Imagine you had a child born in 1996 and you wanted to start saving for his or her college education immediately. Back then, tuition at Arizona State University -- currently the largest school by enrollment in the United States -- was just $2,000 per year.

Fast-forward to today, however, and the picture is much different. Tuition has grown by 10.6% per year and now runs $9,720 annually. At the same time, the stock market returned just 6.8% per year. In other words, your investments weren't able to keep up with the inflation in college prices.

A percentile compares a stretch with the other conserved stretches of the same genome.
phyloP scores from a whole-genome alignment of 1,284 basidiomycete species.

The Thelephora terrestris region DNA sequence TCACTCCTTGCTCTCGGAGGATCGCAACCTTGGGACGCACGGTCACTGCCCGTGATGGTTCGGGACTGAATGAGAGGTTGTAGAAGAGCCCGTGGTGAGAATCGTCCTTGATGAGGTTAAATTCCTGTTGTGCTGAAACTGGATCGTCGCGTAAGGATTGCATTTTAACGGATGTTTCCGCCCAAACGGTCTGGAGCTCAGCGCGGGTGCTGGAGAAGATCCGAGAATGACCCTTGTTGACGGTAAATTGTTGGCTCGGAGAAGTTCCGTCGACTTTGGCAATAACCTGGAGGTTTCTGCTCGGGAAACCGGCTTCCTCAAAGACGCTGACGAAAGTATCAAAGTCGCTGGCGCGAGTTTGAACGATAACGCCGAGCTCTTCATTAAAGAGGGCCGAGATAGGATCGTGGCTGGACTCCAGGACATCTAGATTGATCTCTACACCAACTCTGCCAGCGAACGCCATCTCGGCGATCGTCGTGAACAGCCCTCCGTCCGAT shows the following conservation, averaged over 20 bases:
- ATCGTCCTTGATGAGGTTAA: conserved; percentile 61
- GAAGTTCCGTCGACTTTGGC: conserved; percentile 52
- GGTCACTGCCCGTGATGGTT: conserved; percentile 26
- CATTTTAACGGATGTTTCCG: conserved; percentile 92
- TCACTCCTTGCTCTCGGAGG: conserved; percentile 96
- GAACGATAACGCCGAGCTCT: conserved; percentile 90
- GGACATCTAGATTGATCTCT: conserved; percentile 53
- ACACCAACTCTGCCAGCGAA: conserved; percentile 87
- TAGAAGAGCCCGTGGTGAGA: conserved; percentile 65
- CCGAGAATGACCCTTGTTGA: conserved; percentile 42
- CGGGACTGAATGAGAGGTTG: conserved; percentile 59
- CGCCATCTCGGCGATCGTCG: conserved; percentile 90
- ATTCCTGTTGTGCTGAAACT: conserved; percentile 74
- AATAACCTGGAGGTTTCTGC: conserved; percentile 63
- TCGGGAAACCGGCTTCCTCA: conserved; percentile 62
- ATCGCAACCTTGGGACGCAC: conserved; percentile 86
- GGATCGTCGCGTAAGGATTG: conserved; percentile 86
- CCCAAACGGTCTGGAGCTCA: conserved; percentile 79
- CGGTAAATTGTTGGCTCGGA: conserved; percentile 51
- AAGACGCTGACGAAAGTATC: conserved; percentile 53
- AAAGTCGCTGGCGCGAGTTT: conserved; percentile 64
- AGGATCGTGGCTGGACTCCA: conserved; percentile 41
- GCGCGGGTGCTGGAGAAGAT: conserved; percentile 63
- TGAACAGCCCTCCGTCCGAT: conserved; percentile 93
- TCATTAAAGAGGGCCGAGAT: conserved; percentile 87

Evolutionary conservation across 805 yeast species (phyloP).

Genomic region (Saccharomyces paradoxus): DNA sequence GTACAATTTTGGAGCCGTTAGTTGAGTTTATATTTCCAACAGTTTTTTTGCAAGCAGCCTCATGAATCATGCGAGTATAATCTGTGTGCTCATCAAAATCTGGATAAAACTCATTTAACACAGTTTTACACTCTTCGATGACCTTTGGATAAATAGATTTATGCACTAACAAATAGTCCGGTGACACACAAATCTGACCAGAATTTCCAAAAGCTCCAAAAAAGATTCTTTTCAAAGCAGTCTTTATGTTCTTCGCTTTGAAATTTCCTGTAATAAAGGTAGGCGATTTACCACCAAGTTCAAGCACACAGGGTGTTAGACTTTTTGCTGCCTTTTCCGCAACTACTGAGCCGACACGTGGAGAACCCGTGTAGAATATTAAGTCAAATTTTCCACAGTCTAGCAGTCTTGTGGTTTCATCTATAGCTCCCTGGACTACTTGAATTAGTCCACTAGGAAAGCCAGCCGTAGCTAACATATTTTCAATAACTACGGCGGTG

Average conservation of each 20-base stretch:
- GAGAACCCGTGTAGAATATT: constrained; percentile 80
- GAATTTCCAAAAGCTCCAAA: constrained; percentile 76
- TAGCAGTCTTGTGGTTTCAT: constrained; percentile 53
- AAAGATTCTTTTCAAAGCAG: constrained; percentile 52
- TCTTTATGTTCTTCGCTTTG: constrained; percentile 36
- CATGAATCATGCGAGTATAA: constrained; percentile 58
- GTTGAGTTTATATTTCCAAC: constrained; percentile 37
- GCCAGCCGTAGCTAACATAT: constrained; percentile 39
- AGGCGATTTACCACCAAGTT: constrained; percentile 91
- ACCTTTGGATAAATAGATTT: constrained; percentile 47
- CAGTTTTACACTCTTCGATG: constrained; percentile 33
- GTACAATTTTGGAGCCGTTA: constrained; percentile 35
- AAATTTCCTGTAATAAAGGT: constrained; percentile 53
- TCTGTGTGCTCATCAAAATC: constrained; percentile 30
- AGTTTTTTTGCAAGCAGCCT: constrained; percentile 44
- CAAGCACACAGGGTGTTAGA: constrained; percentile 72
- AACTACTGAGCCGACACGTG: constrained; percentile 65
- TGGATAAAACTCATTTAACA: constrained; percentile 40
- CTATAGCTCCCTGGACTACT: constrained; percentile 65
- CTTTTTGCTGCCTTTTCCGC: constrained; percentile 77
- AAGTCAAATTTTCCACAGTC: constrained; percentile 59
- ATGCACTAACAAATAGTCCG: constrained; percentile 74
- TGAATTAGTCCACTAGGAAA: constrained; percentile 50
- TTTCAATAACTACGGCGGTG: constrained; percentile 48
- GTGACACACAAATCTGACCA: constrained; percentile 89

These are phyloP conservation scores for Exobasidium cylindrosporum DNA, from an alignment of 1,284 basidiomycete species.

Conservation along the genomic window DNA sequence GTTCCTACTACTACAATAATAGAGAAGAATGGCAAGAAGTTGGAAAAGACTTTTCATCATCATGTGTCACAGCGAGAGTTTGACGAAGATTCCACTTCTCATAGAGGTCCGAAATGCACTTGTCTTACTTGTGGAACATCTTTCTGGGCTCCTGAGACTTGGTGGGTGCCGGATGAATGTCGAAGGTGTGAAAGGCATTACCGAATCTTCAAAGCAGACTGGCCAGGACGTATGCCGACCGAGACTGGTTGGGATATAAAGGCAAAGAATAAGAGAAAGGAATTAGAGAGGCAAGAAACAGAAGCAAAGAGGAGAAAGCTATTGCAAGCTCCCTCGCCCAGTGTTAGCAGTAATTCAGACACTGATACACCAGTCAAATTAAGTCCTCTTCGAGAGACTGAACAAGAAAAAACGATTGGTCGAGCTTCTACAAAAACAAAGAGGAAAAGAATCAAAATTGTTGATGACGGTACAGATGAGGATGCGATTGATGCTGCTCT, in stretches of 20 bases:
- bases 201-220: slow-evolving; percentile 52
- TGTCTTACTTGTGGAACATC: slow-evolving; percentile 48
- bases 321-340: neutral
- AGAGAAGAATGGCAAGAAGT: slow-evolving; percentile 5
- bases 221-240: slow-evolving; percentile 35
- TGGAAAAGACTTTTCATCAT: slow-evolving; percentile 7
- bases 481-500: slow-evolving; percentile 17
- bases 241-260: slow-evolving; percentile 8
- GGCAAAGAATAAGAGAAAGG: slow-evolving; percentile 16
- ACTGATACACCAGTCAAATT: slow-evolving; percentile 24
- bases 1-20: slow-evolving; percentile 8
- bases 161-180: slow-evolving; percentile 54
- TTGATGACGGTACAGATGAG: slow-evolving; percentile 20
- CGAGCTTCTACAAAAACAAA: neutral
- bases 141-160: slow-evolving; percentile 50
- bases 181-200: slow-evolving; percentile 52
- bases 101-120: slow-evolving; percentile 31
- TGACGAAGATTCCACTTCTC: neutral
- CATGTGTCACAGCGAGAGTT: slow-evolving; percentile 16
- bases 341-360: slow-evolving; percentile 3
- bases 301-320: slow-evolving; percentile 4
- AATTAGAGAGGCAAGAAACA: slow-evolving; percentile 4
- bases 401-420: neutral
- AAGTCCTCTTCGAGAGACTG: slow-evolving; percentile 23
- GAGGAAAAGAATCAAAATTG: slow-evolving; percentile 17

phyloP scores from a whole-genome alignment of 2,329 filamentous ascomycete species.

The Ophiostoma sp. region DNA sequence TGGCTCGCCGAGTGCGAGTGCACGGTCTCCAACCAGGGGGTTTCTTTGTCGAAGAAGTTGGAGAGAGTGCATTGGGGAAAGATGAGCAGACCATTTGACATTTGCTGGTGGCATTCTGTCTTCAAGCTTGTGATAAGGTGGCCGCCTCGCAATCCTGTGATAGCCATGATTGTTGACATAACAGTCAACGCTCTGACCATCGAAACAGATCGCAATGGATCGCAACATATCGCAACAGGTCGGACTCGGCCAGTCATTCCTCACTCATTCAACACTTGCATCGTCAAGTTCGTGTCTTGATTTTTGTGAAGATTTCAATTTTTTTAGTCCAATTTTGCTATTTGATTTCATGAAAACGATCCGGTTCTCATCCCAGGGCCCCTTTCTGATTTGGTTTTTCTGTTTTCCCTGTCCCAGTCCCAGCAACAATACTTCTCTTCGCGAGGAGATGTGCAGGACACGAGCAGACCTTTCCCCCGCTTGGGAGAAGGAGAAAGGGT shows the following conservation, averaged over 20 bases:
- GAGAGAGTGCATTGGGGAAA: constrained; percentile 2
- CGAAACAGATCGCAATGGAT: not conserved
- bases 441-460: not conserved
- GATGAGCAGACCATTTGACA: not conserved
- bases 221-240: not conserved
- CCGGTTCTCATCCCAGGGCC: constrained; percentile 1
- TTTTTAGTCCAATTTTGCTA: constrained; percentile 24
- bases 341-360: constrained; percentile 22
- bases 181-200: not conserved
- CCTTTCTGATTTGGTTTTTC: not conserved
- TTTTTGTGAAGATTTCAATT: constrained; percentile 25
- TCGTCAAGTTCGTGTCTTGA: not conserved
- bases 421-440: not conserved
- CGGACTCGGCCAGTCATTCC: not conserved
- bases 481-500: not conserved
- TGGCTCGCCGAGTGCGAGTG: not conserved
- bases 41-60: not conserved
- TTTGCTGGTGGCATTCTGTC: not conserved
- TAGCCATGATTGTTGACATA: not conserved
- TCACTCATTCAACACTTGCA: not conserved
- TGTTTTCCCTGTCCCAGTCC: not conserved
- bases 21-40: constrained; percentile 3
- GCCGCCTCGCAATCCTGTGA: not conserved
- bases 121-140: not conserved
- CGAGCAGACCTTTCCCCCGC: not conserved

But if you had taken advantage of your state's 529 Prepaid Tuition plan, you could've gotten one heck of a deal. Using the program, you would have paid the going rate for tuition back then and gotten to use that money for tuition today -- and your investment would have outperformed the market by a wide margin.

However, as Motley Fool contributor Brian Stoffel explains, there are some important drawbacks to using a 529 Prepaid Plan that investors need to be aware of.

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